It’s no secret the hospitality industry in America is in dire need of skilled employees. Many hotel owners and operators continually seek ways to attract and keep talent.
The Bureau of Labor Statistics says the hospitality industry has a turnover rate of nearly 75 percent per year, compared to a healthy rate of 10 to 15 percent.
Turnover costs money, not only in lost productivity, but also in the company’s investment in each worker … and the cost to train a replacement.
The greater the job responsibility, the higher the cost of replacement – from about $3,000 for an entry-level employee to $8,000 for a manager, reports Daily Pay.
In a search for ways to train and retain hospitality leaders, companies have turned to the American Hotel and Lodging Association.
Last year, a group of hotel management businesses and the association’s educational foundation teamed up to create a lodging manager apprenticeship program.
Several hundred apprentices signed on to learn the different aspects of running a hotel through hands-on training, online courses and one-to-one mentorship.
In this episode, we hear from Rosanna Maietta, president of the American Hotel Lodging Educational Foundation, and apprentice Daniel Ovichegan, who came to the U.S. from Mumbai, India, to pursue his dream career in hospitality.
It’s well known extended-stay-hotel and short-term-rental sectors have done better than their transient hotel counterparts during the coronavirus pandemic. Even before the crisis hit, residential-type accommodations were seeing a growth in interest from travelers as well as investors. The COVID-19 outbreak is proving mixed developments of hotel rooms, leased apartments and owned condominiums offer a unique value proposition during and after the pandemic. This report is part of Long Live Lodging’s ongoing coverage of the coronavirus crisis and its impact on the hotel industry.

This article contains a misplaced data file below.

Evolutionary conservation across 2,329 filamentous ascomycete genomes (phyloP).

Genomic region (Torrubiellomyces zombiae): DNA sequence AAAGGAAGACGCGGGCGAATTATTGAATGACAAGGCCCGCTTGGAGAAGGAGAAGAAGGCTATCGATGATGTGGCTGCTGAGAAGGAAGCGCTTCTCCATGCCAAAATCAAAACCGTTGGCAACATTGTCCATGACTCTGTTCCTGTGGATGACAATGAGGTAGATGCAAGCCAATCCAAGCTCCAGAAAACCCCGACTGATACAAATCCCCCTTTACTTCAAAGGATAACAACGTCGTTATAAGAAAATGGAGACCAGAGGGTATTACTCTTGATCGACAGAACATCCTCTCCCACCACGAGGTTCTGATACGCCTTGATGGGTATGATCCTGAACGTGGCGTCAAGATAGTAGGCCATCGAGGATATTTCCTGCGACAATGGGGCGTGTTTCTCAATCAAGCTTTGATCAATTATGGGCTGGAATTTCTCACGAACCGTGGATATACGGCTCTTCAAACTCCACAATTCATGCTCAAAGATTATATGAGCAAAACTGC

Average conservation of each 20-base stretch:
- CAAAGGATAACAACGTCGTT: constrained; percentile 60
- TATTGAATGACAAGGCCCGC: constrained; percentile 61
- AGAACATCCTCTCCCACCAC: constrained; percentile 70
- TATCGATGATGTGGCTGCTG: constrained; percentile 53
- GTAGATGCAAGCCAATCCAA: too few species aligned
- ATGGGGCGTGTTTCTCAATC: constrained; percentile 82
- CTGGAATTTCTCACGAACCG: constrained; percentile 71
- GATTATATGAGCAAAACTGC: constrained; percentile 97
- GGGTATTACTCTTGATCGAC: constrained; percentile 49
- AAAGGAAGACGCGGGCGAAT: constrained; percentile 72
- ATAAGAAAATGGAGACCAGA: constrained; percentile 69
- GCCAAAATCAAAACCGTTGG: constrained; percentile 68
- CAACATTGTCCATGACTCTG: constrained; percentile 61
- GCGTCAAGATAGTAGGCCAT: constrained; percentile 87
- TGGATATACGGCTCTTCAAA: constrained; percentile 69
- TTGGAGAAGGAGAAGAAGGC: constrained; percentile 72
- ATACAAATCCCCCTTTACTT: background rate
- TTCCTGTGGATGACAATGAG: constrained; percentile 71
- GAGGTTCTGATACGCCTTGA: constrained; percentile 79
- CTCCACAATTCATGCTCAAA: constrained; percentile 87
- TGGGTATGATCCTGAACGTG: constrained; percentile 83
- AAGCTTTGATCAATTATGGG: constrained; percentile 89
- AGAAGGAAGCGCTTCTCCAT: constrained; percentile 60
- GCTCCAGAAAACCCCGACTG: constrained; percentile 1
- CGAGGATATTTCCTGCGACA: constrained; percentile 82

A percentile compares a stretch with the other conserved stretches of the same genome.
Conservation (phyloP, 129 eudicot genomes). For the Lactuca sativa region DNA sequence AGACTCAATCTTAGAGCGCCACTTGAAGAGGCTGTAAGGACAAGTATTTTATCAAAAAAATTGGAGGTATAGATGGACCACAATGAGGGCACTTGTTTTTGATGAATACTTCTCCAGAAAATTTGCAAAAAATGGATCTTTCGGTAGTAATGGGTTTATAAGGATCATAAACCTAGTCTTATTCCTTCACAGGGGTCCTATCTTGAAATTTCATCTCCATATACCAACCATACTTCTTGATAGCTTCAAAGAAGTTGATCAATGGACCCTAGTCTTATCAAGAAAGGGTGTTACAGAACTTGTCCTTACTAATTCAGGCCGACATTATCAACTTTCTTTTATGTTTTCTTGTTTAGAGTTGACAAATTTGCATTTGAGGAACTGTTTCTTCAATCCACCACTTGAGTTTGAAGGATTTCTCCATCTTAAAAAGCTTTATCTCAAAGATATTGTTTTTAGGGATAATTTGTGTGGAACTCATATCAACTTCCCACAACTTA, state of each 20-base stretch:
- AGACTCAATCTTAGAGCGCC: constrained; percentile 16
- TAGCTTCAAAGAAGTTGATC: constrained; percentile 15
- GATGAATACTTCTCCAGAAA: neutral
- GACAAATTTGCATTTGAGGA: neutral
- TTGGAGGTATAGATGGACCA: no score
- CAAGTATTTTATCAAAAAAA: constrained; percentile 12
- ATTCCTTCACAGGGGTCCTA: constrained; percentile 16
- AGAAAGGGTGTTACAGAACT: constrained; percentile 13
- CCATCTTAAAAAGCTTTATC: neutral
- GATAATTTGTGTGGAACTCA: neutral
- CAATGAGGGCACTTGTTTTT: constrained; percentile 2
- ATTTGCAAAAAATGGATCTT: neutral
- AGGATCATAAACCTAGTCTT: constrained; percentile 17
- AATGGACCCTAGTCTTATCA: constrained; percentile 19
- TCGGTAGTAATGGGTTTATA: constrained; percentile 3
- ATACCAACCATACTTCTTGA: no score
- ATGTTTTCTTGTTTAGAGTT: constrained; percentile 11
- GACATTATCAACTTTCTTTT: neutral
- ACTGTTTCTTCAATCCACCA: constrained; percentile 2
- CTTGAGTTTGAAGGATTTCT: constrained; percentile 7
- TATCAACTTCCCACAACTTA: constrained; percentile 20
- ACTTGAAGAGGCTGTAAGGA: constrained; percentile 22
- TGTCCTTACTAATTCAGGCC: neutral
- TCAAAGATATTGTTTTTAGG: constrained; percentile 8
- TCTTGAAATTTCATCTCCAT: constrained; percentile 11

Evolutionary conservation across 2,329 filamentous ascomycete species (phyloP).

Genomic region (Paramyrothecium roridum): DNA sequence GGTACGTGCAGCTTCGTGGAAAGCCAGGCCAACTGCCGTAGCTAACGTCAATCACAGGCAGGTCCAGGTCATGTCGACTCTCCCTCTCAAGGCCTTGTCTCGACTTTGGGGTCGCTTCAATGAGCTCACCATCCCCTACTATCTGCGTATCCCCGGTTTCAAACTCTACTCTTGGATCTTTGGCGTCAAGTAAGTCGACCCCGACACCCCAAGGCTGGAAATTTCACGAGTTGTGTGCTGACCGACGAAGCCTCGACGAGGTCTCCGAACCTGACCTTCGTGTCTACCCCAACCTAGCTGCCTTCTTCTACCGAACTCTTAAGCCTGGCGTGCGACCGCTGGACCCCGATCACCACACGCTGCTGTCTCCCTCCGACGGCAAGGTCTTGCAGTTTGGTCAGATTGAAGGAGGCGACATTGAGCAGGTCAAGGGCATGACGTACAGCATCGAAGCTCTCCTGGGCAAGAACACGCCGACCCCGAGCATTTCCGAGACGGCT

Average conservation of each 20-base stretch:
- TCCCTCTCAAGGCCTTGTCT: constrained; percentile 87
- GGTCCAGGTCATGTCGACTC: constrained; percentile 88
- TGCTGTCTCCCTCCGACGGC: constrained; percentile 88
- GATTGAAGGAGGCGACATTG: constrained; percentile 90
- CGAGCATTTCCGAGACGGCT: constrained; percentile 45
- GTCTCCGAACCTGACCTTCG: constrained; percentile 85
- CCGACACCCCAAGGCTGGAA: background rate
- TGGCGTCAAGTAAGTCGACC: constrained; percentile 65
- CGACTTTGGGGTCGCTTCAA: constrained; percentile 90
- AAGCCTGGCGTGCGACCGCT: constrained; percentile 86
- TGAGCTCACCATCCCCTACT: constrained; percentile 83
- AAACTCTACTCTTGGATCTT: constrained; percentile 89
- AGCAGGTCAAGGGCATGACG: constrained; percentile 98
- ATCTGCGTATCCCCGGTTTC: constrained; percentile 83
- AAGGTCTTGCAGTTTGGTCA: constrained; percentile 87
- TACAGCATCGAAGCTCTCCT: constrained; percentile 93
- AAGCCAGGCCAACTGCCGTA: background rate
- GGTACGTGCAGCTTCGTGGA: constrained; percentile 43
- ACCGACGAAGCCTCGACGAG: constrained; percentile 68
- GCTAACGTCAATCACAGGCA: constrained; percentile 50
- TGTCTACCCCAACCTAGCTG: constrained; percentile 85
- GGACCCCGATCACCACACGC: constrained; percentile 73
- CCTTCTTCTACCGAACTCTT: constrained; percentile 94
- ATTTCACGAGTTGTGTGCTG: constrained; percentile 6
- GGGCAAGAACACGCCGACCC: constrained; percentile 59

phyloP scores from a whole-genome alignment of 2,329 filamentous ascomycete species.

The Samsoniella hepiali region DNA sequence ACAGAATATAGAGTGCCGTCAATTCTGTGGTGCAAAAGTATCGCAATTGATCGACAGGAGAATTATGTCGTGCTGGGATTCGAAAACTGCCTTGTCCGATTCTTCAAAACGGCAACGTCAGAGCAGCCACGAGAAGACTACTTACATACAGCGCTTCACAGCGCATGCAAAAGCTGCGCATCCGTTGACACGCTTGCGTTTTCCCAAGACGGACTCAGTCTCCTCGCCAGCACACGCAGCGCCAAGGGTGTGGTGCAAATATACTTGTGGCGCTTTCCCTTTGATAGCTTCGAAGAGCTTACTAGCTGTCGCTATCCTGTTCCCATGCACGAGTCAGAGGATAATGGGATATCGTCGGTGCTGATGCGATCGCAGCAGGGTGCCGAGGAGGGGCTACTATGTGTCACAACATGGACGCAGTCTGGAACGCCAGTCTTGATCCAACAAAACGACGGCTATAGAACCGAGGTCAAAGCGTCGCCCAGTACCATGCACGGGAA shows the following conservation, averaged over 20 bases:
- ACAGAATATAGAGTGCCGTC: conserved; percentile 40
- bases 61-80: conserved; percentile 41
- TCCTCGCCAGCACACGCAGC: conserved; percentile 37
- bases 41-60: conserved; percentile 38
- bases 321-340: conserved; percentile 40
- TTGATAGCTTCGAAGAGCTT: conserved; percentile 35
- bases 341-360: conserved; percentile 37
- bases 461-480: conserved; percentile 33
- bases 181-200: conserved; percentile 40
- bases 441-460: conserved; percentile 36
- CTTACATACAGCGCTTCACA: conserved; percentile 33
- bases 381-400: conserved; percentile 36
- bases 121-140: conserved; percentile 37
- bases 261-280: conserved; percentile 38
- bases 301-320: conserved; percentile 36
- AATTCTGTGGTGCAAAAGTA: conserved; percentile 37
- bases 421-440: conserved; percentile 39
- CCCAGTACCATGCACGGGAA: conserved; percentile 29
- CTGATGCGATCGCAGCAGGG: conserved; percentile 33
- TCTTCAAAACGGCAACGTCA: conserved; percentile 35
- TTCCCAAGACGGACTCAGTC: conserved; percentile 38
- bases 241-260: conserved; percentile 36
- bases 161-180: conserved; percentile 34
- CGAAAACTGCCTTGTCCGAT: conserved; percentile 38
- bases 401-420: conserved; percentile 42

The coronavirus pandemic is forcing the lodging industry to rethink health and wellness. Designers such as Blanche Garcia of B. Garcia Designs see this as an opportunity for hotels to revise their messaging beyond clean and safe by introducing wellness products and programs they can market and attract guests who want to feel good during their stay and return home feeling better than when they left. Those who promote healthy buildings as well as safe travel are exploring how implementing elements of wellness can be a cure for hotel businesses struggling to survive the COVID-19 pandemic and the subsequent economic downturn. This report is part of Long Live Lodging’s ongoing coverage of the coronavirus crisis and its impact on the hotel industry.